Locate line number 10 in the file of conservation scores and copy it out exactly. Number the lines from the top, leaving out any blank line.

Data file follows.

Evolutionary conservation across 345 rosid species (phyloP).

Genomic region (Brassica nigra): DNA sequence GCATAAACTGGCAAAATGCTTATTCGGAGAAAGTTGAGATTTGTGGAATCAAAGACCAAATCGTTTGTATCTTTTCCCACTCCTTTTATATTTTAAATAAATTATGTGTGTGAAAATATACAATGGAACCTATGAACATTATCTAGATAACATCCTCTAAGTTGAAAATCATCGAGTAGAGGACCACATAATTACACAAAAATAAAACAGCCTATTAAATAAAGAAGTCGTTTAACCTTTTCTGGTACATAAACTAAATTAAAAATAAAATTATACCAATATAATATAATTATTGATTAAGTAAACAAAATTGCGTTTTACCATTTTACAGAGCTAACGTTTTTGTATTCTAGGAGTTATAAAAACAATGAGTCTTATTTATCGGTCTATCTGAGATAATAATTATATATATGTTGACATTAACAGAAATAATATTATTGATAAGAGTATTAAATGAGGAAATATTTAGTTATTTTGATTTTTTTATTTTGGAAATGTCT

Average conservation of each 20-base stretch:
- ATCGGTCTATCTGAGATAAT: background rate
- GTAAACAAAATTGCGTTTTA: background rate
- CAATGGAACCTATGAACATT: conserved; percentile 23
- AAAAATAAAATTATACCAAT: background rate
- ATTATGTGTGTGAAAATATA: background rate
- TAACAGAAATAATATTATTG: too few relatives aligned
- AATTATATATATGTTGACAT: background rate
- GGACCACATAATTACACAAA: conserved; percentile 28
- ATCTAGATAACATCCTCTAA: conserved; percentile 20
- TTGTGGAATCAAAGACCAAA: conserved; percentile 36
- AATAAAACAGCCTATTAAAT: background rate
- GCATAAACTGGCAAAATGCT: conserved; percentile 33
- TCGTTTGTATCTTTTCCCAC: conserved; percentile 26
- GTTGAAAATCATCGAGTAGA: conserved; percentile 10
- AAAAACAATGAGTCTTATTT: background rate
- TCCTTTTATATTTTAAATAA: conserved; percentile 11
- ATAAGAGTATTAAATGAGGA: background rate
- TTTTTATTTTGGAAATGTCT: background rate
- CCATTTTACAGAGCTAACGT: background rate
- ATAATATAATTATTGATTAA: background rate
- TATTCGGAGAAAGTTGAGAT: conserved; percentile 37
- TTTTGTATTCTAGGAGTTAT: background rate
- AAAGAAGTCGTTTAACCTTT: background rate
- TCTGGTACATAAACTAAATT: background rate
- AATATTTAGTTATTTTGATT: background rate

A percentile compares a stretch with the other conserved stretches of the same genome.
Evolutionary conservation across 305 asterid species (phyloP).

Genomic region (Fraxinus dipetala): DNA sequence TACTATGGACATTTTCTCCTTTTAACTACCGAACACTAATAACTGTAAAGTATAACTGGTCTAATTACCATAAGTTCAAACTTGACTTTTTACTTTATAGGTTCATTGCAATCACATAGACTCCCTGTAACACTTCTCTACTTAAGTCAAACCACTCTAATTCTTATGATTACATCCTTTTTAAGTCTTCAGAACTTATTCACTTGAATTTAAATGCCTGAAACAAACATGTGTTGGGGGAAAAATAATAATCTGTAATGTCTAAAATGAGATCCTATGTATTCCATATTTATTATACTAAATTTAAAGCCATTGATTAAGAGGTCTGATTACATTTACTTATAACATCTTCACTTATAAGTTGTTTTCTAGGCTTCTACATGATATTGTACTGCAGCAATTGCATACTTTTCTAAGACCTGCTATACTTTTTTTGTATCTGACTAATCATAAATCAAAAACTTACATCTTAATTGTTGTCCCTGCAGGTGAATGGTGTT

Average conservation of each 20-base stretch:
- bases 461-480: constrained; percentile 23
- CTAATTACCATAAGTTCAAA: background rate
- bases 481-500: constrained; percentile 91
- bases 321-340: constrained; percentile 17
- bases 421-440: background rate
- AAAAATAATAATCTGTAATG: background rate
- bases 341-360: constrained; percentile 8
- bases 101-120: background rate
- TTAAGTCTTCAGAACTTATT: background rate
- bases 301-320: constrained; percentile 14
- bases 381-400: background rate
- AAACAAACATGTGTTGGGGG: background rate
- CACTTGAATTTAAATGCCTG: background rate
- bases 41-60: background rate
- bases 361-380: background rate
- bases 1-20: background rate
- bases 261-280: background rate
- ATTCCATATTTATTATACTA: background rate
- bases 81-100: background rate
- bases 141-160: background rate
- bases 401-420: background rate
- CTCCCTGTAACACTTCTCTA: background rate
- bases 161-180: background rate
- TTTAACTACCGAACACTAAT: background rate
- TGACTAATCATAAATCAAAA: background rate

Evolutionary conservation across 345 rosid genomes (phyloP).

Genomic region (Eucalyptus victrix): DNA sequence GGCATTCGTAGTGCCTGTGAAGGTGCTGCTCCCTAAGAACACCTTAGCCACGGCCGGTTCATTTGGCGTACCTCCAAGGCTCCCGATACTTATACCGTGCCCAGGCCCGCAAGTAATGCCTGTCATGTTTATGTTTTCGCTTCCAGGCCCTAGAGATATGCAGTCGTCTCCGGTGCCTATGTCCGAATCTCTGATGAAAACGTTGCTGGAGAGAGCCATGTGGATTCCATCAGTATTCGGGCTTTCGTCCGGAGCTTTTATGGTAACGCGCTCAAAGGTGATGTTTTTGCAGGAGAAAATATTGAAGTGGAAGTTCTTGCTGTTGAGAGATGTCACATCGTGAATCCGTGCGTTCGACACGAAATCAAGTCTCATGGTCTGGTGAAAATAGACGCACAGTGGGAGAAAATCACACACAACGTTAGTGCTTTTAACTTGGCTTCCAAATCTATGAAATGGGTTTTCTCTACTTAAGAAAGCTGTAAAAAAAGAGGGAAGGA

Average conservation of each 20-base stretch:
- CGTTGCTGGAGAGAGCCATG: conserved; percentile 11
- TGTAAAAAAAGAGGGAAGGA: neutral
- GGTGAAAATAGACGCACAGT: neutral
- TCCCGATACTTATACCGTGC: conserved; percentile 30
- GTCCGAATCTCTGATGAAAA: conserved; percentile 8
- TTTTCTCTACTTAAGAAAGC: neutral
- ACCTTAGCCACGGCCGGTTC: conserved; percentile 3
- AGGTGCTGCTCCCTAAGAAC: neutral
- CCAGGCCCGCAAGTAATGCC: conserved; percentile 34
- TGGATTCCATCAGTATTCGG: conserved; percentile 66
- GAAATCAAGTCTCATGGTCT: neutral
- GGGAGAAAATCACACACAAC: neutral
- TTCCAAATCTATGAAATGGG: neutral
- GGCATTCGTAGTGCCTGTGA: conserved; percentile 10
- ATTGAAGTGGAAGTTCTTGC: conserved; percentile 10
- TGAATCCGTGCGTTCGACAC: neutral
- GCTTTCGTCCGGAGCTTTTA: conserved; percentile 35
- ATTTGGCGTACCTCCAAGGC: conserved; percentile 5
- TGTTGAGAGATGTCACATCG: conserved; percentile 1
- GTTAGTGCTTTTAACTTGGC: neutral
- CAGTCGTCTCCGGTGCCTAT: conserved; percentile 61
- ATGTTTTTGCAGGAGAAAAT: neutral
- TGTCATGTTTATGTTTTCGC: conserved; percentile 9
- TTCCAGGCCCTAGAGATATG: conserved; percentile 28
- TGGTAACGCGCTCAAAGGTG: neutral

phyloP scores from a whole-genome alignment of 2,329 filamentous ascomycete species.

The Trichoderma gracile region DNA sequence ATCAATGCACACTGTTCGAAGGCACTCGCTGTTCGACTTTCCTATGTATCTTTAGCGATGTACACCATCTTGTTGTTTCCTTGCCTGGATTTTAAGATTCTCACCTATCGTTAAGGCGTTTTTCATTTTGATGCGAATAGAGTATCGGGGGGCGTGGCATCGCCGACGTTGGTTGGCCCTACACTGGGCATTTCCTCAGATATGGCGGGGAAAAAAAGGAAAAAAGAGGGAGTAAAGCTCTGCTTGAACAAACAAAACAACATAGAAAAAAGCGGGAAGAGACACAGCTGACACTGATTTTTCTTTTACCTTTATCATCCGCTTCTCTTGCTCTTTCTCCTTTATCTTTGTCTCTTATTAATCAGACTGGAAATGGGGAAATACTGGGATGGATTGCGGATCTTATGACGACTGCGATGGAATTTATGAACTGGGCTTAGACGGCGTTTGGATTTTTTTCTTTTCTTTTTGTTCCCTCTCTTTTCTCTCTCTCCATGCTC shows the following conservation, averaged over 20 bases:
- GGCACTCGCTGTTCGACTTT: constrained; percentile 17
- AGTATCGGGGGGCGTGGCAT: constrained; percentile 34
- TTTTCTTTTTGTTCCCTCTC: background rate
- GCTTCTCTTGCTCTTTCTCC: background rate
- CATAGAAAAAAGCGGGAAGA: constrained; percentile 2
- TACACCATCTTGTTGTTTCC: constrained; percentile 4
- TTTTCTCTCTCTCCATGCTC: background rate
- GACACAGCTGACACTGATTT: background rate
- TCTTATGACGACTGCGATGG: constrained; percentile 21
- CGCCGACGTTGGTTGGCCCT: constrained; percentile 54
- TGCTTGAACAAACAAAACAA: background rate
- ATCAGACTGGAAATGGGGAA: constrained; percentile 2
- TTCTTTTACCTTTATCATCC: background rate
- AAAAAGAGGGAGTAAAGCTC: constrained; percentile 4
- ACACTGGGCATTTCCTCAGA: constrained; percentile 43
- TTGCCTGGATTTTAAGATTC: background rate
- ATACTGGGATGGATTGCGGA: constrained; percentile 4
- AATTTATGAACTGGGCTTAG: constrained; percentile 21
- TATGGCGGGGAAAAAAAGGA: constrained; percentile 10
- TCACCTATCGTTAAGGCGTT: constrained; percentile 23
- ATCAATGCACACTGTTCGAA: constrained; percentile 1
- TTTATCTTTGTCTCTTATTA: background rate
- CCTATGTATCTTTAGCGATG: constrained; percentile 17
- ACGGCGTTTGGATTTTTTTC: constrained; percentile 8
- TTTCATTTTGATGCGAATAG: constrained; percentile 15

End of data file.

- AATTATATATATGTTGACAT: background rate